Special to Iredell Free News
RALEIGH — At the end of 2021, an estimated 4,000 people were living with HIV in North Carolina and unaware of their HIV-positive status. Getting tested routinely and knowing their status enables people to get treatment quicker.
The N.C. Department of Health and Human Services recognizes June 27 as National HIV Testing Day. To underscore the importance of knowing your HIV status, and to learn more about the latest HIV science, NCDHHS Secretary Kody H. Kinsley and N.C. State Senator Jim Burgin visited the HIV Cure Center/Qura Therapeutics. This public-private partnership between ViiV Healthcare and the University of North Carolina-Chapel Hill features scientists from academia and industry working side by side solely focused on discovering and developing a cure for HIV.
“Discoveries in HIV science continue to revolutionize the treatment of HIV and other diseases and puts us on the verge of ending the HIV epidemic,” Kinsley said. “Getting tested can give you the information you need to improve your health and the quality of your life. Get tested today.”
North Carolina’s plan to End the Epidemic identifies HIV testing as a key strategy for the state. Testing for HIV facilitates rapid access to treatment if the test is positive. If the test is negative, effective HIV prevention is available — known as Pre-Exposure Prophylaxis or PrEP that can prevent HIV. Helping people access the best medical care for them will help end the HIV epidemic.
“Medication in the form of long-acting injectables has great promise to improve the quality of people’s lives,” said Sen. Burgin. “We are committed to increasing access to therapeutics like this as we work to stop HIV and other diseases in their tracks.”
At the end of 2021, preliminary data show a total of 35,363 people in North Carolina were diagnosed and living with HIV. New diagnoses have been stable the past few years after decreasing prior to the pandemic. Preliminary data shows 1,392 people were newly diagnosed with HIV in North Carolina in 2021 — a 1% increase compared to 2019. (2020 numbers were affected by the pandemic and new cases that year are considered underreported.)
Getting tested and starting care is key to closing the gap on disparities. While HIV disproportionately affects historically marginalized communities, once people are in care, the disparity in health outcomes is much smaller. Programs such as Ryan White and the HIV Medication Assistance Program support have pioneered this approach. Treatment leads to viral suppression and people whose HIV is reliably suppressed cannot sexually transmit HIV to others.
“Knowing your HIV status is a key step to staying healthy,” said Dr. Zack Moore, state epidemiologist. “Connecting to care and achieving viral suppression saves lives for people who test HIV positive, and PrEP is now available for those who test negative, to protect their sexual health and prevent HIV.”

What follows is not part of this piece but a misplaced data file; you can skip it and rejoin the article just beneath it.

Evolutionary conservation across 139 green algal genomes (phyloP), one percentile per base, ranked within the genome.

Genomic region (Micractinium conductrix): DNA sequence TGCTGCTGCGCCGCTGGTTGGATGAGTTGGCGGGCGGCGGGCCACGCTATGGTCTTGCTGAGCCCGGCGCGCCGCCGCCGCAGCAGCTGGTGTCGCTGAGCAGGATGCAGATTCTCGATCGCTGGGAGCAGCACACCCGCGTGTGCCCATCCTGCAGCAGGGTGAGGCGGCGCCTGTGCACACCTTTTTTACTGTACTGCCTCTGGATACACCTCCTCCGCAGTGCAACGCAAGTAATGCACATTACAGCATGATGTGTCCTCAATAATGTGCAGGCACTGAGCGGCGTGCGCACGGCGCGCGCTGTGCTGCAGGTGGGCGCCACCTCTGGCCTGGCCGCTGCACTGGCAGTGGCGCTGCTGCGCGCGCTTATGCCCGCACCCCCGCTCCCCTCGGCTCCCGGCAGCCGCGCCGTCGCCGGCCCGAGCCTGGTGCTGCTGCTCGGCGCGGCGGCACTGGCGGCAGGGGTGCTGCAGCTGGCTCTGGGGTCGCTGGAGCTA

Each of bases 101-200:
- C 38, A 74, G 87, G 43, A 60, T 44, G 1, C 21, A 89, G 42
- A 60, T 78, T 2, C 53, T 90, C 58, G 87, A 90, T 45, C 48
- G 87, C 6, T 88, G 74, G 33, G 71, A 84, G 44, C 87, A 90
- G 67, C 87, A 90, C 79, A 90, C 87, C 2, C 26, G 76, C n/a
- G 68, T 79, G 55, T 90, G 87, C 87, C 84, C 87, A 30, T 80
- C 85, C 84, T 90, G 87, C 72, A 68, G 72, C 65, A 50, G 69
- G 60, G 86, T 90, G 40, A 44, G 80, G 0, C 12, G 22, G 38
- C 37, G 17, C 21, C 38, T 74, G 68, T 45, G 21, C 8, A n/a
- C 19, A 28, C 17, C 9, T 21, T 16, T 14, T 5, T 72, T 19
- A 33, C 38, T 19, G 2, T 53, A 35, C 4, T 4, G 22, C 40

The NCDHHS Division of Public Health continues to work to reduce transmission of HIV and to address the needs of those living with HIV.
The North Carolina General Assembly passed SL 2021-110, allowing pharmacists to dispense Post-Exposure-Prophylaxis (PEP) for the prevention of HIV.
DPH has developed an End the Epidemic Plan, and all funded agencies and health departments are encouraged to utilize the plan as a blueprint.
North Carolina provides access to life-saving medications and medical care for more than 9,000 eligible, low-income residents living with HIV through the HIV Medication Assistance Program (HMAP). Approximately 84% of clients enrolled in HMAP are in care and virally suppressed, compared to 67% of all people living with HIV statewide.
North Carolina provides funds for HIV testing, connections to care and programs to reduce the number of cases based on scientific evidence.
Local health departments and other providers are starting to offer PrEP for HIV. For more information about PrEP, visit www.med.unc.edu/nchivtraining/clincian-resources/prep/prep-for-consumers or pleaseprepme.org.
What Can You Do in Recognition of HIV Testing Day?
♦ Consider your own health, and if you don’t know your HIV status, get tested. To locate a testing site near you, visit gettested.cdc.gov.
♦ Have an open and honest conversation with people you care about who might be vulnerable to HIV. Urge them to be tested.
♦ Provide transportation and a supportive hand or ear for those who might be in need.
♦ If you have reasons to engage HIV prevention and care, talk to your doctor about PrEP — the medicines that prevent HIV.
♦ Tell others, that HIV is treatable and preventable. People who take their medications live long and healthy lives and cannot transmit the virus to others when they achieve viral suppression.